Days of thanksgiving were first introduced in England during the reign of Henry VIII. In 1536, there were 95 Church holidays consolidated to twenty-seven, all replaced by days of fasting during droughts in 1611, floods in 1613 and plagues in 1604 and 1622, or days of thanksgiving following the victory over the Spanish Armada in 1588, deliverance of Queen Anne in 1705 and following the failure of the Gunpowder Plot in 1606.
Thanksgiving Day in the United States and Canada is rooted in and then developed from these English Reformation traditions along with pre-existing harvest festivals.
In 1619, English settlers in Charles City County, Virginia ended a religious ceremony with “the day of our ships arrival at the place assigned … in the land of Virginia shall be yearly and perpetually kept holy as a day of thanksgiving to Almighty God.”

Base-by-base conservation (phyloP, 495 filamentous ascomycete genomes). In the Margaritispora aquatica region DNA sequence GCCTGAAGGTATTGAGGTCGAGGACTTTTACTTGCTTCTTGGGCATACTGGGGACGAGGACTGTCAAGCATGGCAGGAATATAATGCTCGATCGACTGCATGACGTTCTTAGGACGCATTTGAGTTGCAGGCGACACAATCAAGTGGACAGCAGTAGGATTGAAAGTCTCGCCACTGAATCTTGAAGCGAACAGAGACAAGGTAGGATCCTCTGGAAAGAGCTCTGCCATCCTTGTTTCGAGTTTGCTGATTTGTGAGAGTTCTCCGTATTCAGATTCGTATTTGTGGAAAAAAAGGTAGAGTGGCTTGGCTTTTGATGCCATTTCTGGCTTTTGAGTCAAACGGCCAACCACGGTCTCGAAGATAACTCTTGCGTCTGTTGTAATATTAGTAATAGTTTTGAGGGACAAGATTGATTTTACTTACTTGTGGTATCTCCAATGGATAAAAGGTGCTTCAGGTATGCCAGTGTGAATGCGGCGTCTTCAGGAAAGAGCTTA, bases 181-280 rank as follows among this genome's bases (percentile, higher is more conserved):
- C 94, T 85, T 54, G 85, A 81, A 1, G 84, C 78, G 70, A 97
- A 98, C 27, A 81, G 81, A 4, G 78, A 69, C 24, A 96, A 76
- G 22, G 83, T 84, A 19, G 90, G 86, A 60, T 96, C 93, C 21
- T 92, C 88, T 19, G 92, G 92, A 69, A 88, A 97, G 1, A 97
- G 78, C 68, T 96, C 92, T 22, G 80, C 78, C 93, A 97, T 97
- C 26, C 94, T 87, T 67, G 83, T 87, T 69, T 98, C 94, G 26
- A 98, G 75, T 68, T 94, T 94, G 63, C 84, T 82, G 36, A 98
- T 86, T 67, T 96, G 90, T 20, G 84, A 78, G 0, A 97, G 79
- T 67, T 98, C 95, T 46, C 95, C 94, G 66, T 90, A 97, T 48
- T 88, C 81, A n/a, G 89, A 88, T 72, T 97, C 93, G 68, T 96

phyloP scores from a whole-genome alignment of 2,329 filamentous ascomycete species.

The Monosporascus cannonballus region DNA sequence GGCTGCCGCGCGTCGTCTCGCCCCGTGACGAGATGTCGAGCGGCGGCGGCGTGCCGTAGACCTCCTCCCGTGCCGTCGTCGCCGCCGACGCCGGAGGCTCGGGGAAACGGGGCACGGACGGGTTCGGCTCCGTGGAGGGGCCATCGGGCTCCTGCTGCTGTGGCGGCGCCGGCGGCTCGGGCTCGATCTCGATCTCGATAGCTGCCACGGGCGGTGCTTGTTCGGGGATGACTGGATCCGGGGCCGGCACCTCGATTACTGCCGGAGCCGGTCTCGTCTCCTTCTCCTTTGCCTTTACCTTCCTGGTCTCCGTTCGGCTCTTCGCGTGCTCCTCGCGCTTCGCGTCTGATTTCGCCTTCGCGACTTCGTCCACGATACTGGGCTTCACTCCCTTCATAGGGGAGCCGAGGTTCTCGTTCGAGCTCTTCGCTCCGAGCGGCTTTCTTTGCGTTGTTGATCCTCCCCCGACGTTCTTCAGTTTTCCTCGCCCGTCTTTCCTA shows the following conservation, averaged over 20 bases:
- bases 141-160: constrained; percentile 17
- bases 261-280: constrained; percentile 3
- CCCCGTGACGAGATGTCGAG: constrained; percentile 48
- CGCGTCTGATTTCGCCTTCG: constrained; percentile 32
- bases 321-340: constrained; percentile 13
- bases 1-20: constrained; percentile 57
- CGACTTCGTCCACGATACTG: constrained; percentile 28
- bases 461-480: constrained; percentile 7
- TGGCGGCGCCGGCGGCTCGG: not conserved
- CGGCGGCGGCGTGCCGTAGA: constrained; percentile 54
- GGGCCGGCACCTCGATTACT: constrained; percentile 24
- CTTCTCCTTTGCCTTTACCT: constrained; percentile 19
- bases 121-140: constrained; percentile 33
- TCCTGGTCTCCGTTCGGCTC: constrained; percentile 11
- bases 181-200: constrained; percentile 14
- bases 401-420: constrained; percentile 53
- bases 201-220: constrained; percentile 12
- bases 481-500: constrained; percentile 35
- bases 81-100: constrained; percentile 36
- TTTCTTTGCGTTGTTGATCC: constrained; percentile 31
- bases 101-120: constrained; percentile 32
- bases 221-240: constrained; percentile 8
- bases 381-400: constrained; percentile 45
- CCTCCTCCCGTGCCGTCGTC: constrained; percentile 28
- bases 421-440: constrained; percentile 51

In 1621, Pilgrims and Puritans emigrating from England around brought their days of fasting and days of thanksgiving to Plymouth, Massachusetts, celebrating a good harvest with Native Americans who’d help them survive the previous harsh winter.
The custom of Thanksgiving today is a time for family to gather, be thankful and to celebrate with a feast of seasonal food from the north east. Turkey, cranberry sauce, stuffing, pumpkin and root vegetables are typically enjoyed.
It’s a long-standing and wonderfully intimate tradition.